Warning: possible cancer!
Silica is the most common mineral in the earth’s crust. Quartz, its most abundant crystalline form, is found in various minerals such as granite and sand. Crystalline silica is present in different materials like cement, mortar, brick, concrete and stone. Work involving these materials, like crushing, sawing or stropping, produces airborne dust. Inhaling these fine particles can cause serious and debilitating respiratory tract diseases, such as silicosis and lung cancer. The International Agency for Research on Cancer (IARC) has classified it as carcinogenic to humans.
The seven trades the most at risk
A study from Carex Canada, a professional organization known for monitoring carcinogens, is estimating at 349,000 the number of Canadian workers exposed to crystalline silica across all industries. This impressive number ranks at the top of all other exposures:
- wood dust: 293,000
- asbestos: 152,000
- formaldehyde: 42,000
The trades the most affected are underground workers, cement workers, bricklayers, drillers, skilled laborers, operators of fixed or mobile plants as well as heavy equipment operators. The tasks or tools favouring exposure are masonry sawing, bush hammering, breaking masonry using pick hammers and grinding brick/stone joints. (1)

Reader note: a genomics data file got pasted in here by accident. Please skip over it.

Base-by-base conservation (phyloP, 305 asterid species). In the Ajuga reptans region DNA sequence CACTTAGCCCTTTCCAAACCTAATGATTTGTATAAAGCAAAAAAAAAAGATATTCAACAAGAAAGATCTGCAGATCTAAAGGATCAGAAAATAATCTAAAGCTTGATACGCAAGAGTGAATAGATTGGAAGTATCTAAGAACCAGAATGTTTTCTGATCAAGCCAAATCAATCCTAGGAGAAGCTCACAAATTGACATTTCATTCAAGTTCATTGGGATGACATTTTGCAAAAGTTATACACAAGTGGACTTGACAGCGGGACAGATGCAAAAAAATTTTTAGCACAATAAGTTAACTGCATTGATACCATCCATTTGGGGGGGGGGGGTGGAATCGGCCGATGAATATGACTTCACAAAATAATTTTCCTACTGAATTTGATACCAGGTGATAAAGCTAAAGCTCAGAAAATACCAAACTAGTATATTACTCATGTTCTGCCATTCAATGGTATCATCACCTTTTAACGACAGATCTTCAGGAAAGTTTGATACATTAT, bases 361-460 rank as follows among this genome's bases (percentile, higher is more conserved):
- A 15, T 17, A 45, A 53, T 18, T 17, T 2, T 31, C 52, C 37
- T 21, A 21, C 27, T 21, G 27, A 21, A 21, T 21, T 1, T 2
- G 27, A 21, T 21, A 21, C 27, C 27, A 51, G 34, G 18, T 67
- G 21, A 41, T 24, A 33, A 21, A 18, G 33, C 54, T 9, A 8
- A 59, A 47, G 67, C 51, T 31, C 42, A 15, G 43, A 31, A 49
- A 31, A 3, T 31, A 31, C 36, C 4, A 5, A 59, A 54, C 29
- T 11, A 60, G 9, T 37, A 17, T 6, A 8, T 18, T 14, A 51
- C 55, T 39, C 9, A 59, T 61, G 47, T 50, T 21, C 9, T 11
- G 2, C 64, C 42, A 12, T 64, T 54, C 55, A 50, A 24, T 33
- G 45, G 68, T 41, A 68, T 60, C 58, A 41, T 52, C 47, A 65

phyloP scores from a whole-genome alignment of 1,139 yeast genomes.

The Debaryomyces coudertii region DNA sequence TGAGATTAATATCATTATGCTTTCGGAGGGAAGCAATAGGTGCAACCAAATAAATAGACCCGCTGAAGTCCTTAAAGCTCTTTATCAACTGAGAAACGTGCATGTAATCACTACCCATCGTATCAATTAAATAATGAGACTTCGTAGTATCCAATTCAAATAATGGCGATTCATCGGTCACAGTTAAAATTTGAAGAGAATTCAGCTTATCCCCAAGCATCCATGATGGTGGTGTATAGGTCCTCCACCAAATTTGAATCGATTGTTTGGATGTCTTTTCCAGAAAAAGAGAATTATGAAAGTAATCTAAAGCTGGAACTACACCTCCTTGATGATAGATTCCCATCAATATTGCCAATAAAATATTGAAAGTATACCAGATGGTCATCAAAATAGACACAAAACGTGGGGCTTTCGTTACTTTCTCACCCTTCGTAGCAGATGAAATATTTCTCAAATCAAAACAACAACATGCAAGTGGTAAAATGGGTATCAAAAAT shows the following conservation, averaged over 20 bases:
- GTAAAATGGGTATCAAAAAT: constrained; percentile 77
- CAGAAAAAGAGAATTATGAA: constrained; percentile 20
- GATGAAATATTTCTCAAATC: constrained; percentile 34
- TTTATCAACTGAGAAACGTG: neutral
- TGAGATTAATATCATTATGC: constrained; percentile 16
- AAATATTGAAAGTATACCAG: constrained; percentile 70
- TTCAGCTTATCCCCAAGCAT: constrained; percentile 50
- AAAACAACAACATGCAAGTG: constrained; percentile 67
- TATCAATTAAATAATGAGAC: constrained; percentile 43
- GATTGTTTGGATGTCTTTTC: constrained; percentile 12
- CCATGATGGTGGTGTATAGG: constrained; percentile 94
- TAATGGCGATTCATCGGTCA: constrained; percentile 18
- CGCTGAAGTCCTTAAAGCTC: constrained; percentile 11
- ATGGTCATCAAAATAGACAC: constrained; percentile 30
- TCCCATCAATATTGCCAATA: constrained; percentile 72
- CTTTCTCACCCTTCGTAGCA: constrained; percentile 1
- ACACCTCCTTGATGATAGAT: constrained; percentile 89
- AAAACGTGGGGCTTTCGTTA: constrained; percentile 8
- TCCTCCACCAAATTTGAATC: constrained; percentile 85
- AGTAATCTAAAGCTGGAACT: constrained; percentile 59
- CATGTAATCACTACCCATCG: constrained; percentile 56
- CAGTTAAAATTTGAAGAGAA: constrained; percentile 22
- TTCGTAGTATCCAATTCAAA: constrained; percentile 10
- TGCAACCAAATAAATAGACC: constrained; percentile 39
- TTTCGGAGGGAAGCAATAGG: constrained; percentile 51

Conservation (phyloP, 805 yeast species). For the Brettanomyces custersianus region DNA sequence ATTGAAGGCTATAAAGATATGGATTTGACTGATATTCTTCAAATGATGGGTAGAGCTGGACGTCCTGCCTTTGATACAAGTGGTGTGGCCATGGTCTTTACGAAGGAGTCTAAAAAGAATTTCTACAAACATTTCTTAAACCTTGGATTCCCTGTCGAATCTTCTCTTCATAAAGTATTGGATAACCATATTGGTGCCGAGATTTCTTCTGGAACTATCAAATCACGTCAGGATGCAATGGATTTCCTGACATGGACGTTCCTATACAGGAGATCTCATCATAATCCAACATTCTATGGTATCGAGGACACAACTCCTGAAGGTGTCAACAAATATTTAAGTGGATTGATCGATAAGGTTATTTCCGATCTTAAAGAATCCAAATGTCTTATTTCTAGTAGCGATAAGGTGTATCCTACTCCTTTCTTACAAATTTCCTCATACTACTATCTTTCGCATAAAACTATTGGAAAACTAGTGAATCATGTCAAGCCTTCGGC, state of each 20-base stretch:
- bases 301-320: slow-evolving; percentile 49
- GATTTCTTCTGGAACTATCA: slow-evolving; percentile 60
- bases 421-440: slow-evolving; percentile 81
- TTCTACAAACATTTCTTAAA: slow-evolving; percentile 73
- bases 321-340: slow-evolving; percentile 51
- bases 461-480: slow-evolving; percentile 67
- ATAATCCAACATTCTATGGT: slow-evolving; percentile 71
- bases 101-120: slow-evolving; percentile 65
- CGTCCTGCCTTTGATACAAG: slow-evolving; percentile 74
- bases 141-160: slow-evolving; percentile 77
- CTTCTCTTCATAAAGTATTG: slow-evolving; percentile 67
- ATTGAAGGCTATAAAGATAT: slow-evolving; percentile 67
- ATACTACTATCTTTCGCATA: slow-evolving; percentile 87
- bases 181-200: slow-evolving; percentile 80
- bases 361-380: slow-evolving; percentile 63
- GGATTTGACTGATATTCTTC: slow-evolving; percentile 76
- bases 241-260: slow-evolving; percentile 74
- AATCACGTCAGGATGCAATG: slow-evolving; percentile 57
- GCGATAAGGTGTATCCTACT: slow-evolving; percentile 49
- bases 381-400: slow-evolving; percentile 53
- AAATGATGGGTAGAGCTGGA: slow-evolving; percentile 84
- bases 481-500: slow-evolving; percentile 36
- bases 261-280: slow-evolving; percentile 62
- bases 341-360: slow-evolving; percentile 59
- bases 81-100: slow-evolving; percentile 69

RESPIRATORY PROTECTION is serious business!
Aware of the impact of crystalline silica exposure on human health, technical means to reduce exposure must be applied, even when permissible exposure levels are respected in the workplace. To prevent the exposure of workers, they can work in humid conditions or vacuums with high-efficiency filters can be installed to collect the dust at the source. Currently, the performance of these preventive measures has not been proven. Therefore, a half-mask respirator with dust cartridges or filters is required. (2)
Our experts are here to help you
Think about it. Are your workers at risk? When seeing the state of overpasses, bridges and concrete structures, obviously, crystalline silica exposure is far from being resolved… Contact our experts who can advise you on that topic.
- Exposition des travailleurs de la construction à la silice cristalline – Bilan et analyse de la littérature, IRSST, R-692, mai 2011 (French article about crystalline silica exposure of construction workers)
- La silice cristalline : un ennemi sournois. Revue Prévention au travail, printemps 2007, par Julie Mélançon (French article about crystalline silica exposure)